Suburbs as always changing

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Panorama of houses and fields at the edge of suburban development (near Lund, Sweden)

Suburbs have been with us for a long time, but they have kept changing. There were residential districts of single-family houses outside major American cities in the late 1700s. However, "The suburb, as a lifestyle separating and distancing the workplace from the residence and involving a daily commute to jobs in the center, can be dated to around 1815." (Gandelsonas 1999, 31)

Streetcar and railroad suburbs in the late nineteenth and early twentieth century were built to resemble older towns, with their own business district and access to public transport. After World War II a new pattern developed, with large tracts of land devoted to housing, retail spread along strips or in malls, and most civic services left for struggling municipalities to invent and fund. The new pattern arose because of pressure from real estate and other interests, desires for more space and less density than crowded city streets, flight from the poor and from African-Americans moving in from the south, plus various tax and mortgage incentives put in place to favor suburbs over cities. The new highway systems enabled the shift to suburban development and an automobile dependent mode of life. (See Dreier 2001 and Squires 2002 for accounts of the policies and forces behind the postwar suburban boom.)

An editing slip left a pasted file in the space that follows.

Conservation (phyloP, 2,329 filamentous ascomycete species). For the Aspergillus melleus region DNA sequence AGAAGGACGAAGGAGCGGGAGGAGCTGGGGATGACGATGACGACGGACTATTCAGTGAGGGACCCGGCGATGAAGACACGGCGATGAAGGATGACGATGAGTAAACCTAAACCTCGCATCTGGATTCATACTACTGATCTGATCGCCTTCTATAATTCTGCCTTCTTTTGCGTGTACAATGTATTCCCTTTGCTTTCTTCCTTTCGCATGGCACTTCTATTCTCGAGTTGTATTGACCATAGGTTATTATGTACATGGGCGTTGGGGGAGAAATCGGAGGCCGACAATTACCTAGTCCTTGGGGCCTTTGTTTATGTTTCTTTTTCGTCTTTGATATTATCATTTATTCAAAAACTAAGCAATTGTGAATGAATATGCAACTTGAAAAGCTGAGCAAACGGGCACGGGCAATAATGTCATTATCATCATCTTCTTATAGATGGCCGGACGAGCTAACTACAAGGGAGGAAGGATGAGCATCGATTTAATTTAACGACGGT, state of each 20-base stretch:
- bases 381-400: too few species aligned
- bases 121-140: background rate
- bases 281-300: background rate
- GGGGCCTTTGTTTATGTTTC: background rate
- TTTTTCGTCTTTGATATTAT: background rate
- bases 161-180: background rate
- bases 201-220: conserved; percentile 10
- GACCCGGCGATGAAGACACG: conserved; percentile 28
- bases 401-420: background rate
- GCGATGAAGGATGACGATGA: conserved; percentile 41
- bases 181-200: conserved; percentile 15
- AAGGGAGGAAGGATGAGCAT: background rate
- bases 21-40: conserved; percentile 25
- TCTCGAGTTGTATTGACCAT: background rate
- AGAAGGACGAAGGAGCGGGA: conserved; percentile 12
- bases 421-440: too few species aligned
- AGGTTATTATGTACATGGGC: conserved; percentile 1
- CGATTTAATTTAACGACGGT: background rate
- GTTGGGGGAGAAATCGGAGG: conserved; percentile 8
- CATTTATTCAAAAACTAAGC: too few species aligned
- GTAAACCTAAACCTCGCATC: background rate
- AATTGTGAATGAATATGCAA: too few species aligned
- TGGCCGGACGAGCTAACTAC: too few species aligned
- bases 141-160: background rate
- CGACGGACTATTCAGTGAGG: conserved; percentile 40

Later the pattern of commuting to the center city for jobs began to change, as retail and industry moved out, service jobs multiplied, and finance became globalized. The suburban sprawl now contained the economic functions that the city had previously provided. A multi-use and dispersed pattern developed, dependent on the automobile, and "not organized anymore in oppositional terms such as center versus periphery . . . but as a nonhierarchical fragmented urbanized territory." (37)

The suburbs have not remained homogeneous, if they ever were as uniform as they were pictured. Many closer in suburbs now house poorer populations, and while segregation by economic class remains strong, outer suburbs have increasingly diverse populations. Though Washington, D.C. is a somewhat special case, a suburban Maryland real estate agency advertises that their office can assist clients who speak: English, Spanish, French, German, Danish, Arabic, Italian, Korean, Indian, Tagalog, Dutch, ASL, "and more!"